HemodialysisHemodialysis- is a medical procedure designed to remove wastes, toxins and fluids from the blood when the kidneys have failed. It is the most common treatment for end-stage renal disease (ESRD), more commonly known as kidney failure. This process usually lasts for about four hours and a patient has to undergo such procedure three times a week. HD may be done in the hospital, outpatient dialysis center, or at home.

Two types of dialysis

  • Hemodialysis– blood is passed through an artificial kidney (hemodialyzer) to clean it.
  • Peritoneal dialysis– uses a filtering process similar to hemodialysis, but the blood is cleaned inside the body rather than in a machine. The good thing about this process is that patient can do this at home three to four times a day, provided that he/she has knowledge in using the facility.

Nursing Diagnosis:Risk for excess Fluid Volume

Risk factors may include

  • Rapid/excessive fluid intake: IV, blood, plasma expanders, saline given to support BP during dialysis

Possibly evidenced by
[Not applicable; presence of signs and symptoms establishes an actual diagnosis.]

Desired Outcomes

  • Maintain “dry weight” within patient’s normal range; be free of edema; have clear breath sounds and serum sodium levels within normal limits.

Hemodialysis Nursing Care Plan-Risk for excess Fluid Volume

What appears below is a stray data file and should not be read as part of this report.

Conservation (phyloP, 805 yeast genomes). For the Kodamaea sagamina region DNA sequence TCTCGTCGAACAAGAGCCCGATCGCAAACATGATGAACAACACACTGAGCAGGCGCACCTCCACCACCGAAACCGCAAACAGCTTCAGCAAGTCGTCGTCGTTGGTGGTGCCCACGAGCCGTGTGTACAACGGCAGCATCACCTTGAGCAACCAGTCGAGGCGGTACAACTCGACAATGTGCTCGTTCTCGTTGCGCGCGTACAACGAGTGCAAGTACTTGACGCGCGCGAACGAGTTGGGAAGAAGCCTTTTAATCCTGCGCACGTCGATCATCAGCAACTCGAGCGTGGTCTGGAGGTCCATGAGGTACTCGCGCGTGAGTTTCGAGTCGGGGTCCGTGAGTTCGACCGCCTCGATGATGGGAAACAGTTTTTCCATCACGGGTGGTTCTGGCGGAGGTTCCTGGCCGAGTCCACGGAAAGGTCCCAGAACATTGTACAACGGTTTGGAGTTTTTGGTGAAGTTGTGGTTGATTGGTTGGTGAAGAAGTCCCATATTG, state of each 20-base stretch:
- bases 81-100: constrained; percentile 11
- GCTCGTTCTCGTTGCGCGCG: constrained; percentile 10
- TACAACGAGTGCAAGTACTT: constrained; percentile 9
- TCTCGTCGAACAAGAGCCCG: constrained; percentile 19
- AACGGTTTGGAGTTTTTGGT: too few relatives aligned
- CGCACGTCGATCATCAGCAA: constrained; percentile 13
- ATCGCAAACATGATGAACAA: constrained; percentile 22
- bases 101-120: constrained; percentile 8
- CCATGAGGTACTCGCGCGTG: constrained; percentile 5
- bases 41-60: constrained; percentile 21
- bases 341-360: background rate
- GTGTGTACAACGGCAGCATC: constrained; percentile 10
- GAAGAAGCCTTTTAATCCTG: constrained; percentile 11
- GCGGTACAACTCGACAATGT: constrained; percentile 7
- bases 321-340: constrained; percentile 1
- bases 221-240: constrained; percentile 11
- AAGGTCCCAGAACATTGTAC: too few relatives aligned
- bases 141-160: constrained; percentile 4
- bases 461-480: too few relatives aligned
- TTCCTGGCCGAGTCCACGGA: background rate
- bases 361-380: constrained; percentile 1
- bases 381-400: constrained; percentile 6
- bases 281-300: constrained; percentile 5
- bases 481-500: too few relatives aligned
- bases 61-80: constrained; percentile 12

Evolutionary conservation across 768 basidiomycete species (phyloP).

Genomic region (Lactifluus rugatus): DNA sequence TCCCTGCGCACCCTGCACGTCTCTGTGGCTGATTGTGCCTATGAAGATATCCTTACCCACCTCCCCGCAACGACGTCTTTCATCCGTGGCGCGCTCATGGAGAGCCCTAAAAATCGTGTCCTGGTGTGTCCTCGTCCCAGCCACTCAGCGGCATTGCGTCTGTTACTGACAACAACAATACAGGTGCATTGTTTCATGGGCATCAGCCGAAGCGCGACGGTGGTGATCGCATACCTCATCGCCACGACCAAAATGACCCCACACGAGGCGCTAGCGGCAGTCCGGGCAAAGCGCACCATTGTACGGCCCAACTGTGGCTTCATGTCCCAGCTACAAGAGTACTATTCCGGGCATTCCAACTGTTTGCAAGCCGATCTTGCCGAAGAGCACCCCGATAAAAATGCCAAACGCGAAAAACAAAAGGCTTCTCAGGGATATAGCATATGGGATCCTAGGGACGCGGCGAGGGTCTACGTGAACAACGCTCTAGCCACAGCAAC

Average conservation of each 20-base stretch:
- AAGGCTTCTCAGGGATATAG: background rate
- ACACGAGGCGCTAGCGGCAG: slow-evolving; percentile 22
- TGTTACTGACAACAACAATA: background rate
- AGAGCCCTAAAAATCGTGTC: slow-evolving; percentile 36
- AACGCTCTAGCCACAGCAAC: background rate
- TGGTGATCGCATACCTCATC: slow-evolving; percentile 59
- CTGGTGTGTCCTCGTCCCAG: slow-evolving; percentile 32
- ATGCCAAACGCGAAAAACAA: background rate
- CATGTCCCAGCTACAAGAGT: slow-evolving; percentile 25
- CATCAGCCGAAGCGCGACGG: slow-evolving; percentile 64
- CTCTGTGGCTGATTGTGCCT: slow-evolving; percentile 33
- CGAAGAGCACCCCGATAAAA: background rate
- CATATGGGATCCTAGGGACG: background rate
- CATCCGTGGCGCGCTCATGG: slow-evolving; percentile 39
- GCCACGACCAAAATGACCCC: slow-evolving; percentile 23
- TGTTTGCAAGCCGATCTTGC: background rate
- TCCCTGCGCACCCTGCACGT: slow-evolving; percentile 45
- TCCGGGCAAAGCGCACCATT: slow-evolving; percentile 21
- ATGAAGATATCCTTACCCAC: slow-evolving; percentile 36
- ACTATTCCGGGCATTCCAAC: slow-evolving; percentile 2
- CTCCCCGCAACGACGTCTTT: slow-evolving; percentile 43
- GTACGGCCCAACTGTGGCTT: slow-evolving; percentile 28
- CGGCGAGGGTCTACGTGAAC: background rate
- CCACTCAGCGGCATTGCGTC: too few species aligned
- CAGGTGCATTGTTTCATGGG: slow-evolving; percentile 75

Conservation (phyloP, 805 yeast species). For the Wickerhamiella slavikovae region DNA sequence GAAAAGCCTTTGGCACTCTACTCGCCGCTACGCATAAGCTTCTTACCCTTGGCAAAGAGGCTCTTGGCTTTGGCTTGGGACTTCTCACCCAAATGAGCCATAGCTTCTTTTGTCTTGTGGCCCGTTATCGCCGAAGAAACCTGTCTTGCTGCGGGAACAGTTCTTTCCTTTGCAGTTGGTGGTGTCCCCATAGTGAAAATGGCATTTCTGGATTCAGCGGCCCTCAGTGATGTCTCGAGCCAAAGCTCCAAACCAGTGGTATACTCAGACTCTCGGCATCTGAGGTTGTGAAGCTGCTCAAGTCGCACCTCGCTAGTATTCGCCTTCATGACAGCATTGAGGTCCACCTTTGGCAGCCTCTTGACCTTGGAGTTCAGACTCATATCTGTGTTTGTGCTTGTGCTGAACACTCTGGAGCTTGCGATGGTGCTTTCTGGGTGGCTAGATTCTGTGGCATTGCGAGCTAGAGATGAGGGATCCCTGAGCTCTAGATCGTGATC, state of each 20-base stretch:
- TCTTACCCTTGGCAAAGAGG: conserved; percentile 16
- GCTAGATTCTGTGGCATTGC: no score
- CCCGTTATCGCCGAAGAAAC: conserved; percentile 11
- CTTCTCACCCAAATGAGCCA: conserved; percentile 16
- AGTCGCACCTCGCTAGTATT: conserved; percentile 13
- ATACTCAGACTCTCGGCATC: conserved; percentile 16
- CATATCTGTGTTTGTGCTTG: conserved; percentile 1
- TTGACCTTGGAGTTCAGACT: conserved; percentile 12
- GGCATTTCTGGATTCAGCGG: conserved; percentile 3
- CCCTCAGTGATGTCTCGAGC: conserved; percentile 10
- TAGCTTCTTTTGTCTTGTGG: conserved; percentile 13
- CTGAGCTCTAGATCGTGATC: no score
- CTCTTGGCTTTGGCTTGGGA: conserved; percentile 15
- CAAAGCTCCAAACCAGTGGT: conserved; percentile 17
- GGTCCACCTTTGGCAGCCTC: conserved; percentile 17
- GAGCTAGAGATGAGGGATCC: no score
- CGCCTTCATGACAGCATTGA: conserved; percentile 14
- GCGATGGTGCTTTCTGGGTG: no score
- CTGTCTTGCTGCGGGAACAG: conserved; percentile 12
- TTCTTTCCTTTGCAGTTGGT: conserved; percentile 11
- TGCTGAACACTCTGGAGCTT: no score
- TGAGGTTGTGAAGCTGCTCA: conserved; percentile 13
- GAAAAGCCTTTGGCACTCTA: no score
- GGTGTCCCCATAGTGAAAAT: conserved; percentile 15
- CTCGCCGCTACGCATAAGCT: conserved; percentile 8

Nursing actionsRationale
Measure all sources of I&O. Weigh routinely.Aids in evaluating fluid status, especially when compared with weight. Weight gain between treatments should not exceed 0.5 kg/day.
Monitor BP, pulse.Hypertension and tachycardia between hemodialysis runs may result from fluid overload and/or HF.
Note presence of peripheral/sacral edema, respiratory rales, dyspnea, orthopnea, distended neck veins, ECG changes indicative of ventricular hypertrophy.Fluid volume excess due to inefficient dialysis or repeated hypervolemia between dialysis treatments may cause/exacerbate HF, as indicated by signs/symptoms of respiratory and/or systemic venous congestion.
Note changes in mentation. (Refer to CP: Renal Dialysis; ND: Thought Processes, risk for disturbed.)Fluid overload/hypervolemia may potentiate cerebral edema (disequilibrium syndrome).
Monitor serum sodium levels. Restrict sodium intake as indicated.High sodium levels are associated with fluid overload, edema, hypertension, and cardiac complications.


Restrict PO/IV fluid intake as indicated, spacing allowed fluids throughout a 24-hr period.The intermittent nature of hemodialysis results in fluid retention/overload between procedures and may require fluid restriction. Spacing fluids helps reduce thirst.

Image credits:kundankidneycare.com

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